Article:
perspective polygon Software rasterizer

Kackurot 101 Oct 04, 2007 at 20:17

Anyone know a good tutorial on perspective texture mapping, I mean the math behind it. Like know the algorithm revolves around the transformed z coordinate. u’ = u/z, v’ =v/z etc… Of course I do this, it works good until I get really close then the texture starts to distort. Sigh, if anyone has some good math tutorials o a explanation how things work with software rasterizers, piost a link :)
or what not. Thanks

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gardon 101 Oct 05, 2007 at 00:28

I know what you mean. Tex’s look great but when you come within a few inches they look like crap. I’m looking into the same problem right now, and if I find anything I’ll let you know.

Nick 102 Oct 05, 2007 at 09:40

Hecker’s articles are a first must read, but also of interest is Triangle Scan Conversion using 2D Homogeneous Coordinates (in particular section 4).

Kackurot 101 Oct 06, 2007 at 23:41

Thanx guys,

Interesting enough, I found my problem with my perspective raster before seeing your posts. I fixed my problem by interpolating my z in 1/z space lol.
Everything is peachy now \^\^. Only thing now that scares me is the divides, I’m working on the arm and it frowns at the divides :P. So I use a 1024 reciprocal table with a function that takes a 16.16 fixed number and splits the number into integer and fractional. I use the integer as a base look up into my table. I then use the fractional to do a lerp from my base to base + 1 in the table and add it to my base. Just a simple lerp to get a reciprocal with less than 0.4% error. It doesn’t work on my 3d to 2d transform though, well it sorta works anyway :).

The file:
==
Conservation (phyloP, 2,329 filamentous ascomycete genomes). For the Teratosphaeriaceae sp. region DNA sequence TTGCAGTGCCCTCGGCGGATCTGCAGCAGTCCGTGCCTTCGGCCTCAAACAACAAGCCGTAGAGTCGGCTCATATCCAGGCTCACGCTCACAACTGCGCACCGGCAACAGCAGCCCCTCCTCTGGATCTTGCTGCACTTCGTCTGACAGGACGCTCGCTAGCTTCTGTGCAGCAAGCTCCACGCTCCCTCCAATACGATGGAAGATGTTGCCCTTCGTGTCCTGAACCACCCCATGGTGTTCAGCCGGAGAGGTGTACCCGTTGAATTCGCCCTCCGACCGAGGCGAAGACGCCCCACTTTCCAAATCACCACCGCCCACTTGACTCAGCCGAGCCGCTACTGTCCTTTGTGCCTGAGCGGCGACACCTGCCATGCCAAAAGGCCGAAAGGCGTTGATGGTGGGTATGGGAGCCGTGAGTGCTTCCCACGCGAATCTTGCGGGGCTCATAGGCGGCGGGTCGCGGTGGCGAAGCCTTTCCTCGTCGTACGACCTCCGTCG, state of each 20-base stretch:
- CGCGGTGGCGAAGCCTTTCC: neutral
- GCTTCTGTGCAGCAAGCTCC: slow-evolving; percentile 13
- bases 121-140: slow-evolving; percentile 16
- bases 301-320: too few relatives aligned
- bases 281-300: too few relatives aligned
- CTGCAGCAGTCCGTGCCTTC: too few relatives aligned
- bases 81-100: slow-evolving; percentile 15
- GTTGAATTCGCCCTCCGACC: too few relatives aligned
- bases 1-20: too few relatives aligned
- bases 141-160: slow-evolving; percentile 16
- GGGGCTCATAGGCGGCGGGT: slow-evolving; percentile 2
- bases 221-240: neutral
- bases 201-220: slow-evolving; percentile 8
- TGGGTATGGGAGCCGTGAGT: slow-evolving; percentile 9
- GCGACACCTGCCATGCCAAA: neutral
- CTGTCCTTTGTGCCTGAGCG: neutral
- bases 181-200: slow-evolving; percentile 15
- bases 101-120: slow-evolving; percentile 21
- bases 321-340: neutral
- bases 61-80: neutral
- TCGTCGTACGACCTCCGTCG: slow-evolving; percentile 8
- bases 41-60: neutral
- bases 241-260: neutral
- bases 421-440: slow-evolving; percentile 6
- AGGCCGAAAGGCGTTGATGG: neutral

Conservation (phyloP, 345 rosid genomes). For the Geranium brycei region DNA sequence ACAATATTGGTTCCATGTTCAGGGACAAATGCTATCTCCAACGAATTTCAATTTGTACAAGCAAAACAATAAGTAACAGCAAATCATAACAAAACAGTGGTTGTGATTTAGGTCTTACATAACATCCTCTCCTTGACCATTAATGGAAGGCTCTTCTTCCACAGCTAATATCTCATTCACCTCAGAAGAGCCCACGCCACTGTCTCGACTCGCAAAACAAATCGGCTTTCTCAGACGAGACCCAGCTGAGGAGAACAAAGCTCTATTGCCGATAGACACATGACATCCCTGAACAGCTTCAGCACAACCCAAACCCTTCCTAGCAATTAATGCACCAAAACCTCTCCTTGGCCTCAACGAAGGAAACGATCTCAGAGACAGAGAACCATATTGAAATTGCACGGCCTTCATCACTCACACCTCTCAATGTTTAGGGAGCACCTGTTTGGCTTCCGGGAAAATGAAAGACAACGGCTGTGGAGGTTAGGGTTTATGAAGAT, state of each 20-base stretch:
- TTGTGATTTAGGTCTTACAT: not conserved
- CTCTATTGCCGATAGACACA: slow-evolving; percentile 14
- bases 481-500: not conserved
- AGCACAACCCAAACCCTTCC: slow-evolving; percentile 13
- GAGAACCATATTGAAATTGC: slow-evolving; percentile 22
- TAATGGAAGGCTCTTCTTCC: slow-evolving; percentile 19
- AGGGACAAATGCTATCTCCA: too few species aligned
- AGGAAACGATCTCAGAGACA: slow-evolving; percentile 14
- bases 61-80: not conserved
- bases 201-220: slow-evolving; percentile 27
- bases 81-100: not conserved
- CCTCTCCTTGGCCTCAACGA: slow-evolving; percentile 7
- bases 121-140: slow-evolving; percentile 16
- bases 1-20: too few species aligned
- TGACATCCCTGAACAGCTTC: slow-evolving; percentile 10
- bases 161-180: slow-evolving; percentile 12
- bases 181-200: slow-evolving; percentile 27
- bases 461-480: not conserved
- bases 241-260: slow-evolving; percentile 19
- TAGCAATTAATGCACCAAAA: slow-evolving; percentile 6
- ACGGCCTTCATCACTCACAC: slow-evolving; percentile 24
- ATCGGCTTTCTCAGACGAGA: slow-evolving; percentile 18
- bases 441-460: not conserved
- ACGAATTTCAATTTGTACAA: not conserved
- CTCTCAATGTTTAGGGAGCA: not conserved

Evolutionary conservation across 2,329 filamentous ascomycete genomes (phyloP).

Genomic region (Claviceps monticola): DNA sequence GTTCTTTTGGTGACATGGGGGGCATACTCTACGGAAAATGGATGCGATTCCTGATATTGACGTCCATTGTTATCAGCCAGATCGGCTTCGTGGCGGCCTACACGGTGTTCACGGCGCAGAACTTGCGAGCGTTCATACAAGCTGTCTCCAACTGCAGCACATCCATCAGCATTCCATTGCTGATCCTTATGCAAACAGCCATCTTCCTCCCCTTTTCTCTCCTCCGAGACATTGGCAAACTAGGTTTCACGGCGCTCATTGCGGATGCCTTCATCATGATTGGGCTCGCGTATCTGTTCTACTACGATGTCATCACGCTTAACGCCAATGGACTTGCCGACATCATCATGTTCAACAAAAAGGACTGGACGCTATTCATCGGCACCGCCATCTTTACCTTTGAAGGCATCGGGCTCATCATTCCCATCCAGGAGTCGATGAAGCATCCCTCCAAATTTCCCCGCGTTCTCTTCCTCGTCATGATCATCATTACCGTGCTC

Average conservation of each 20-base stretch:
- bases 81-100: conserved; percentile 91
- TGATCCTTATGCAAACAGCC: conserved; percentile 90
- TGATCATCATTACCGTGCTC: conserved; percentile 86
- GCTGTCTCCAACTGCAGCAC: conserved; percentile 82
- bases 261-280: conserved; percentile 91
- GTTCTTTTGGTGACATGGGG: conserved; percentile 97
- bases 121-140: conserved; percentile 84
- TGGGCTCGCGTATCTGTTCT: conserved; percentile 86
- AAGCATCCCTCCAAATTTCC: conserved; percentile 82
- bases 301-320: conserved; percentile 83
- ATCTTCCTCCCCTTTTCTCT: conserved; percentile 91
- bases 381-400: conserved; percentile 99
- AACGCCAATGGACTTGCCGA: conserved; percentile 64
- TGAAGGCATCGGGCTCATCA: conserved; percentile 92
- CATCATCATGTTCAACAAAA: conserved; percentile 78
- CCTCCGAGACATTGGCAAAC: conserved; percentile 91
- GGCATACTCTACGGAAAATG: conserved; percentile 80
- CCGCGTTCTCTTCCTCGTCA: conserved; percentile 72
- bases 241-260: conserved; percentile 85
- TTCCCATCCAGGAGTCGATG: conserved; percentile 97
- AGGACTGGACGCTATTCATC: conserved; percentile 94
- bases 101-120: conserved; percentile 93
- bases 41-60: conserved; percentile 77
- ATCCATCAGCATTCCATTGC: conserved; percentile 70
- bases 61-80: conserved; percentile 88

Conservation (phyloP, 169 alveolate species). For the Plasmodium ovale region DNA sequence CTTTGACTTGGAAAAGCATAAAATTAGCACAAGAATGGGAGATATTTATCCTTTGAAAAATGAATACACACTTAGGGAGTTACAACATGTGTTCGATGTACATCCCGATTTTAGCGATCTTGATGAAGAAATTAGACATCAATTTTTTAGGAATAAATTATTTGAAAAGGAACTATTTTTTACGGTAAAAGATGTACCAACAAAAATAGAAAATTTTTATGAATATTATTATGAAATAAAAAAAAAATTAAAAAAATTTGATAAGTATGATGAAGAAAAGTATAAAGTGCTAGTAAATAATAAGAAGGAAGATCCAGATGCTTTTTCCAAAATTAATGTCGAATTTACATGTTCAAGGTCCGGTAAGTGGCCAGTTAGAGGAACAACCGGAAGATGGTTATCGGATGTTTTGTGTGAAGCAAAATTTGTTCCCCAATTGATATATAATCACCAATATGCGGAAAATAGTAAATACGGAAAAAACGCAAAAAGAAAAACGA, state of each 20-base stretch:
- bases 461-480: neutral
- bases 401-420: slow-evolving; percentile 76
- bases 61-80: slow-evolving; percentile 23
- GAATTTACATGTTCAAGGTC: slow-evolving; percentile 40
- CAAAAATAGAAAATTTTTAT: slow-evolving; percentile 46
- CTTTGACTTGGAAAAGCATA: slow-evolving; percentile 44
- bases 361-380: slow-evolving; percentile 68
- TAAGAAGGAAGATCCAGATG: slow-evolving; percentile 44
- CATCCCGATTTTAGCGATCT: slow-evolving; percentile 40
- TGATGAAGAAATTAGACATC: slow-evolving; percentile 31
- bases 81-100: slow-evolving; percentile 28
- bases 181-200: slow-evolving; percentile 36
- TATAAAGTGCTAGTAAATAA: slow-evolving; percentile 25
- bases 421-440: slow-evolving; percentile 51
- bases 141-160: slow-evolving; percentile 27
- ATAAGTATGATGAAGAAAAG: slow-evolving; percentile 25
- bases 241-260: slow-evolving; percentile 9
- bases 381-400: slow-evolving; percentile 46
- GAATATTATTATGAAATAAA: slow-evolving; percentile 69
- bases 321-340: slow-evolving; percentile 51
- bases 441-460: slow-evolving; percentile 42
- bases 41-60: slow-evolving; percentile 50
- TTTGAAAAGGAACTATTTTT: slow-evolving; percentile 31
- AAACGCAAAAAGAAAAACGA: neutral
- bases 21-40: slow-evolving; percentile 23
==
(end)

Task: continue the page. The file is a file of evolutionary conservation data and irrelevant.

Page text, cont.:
Nyad 101 Oct 08, 2007 at 06:40

Hi. I’m going to be doing perspective texture mapping soon so if you don’t mind I would really like to see your source. or at least the documentation that you used.

Kackurot 101 Oct 08, 2007 at 17:15

I assume you already know how to render a triangle, but in case not: or what Nick posted is a good toturial.
If you have your edge interpolants ( e.g delta x divided by delta y etc.. )
Its just pretty much you take your start and end u,v and divide them by there corresponding z’s. You take those z’s you used to divied the texture coordinates and get the reciprocal of them, 1/z. You then build your edge interpolants like normal. Now during the scan line raster phase, your going to have to divide your interpolant u,v by your current 1/z for that scan line. example:

typedef struct
  float x,y,z,w;

typedef struct
  float x,u,v,z;
  float dudy,dvdy,dzdy;

 // assumming you know how to find/build edges
void BuildEdge( Edge_t* edge, Vertex_t* vertices,float yDetla )
   float u_end,v_end,z_end;

   // my end points 
   u_end    = vertices[1].u/vertices[1].z;
   v_end    = vertices[1].v/vertices[1].z;
   z_end    = 1.0f / vertices[1].z;

   edge->x = vertices[0].x;
   edge->u = vertices[0].u/vertices[0].z;
   edge->v = vertices[0].v/vertices[0].z;
   edge->z = 1.0f/vertices[0].z;  // we interpolate in 1/z space

   // get my deltas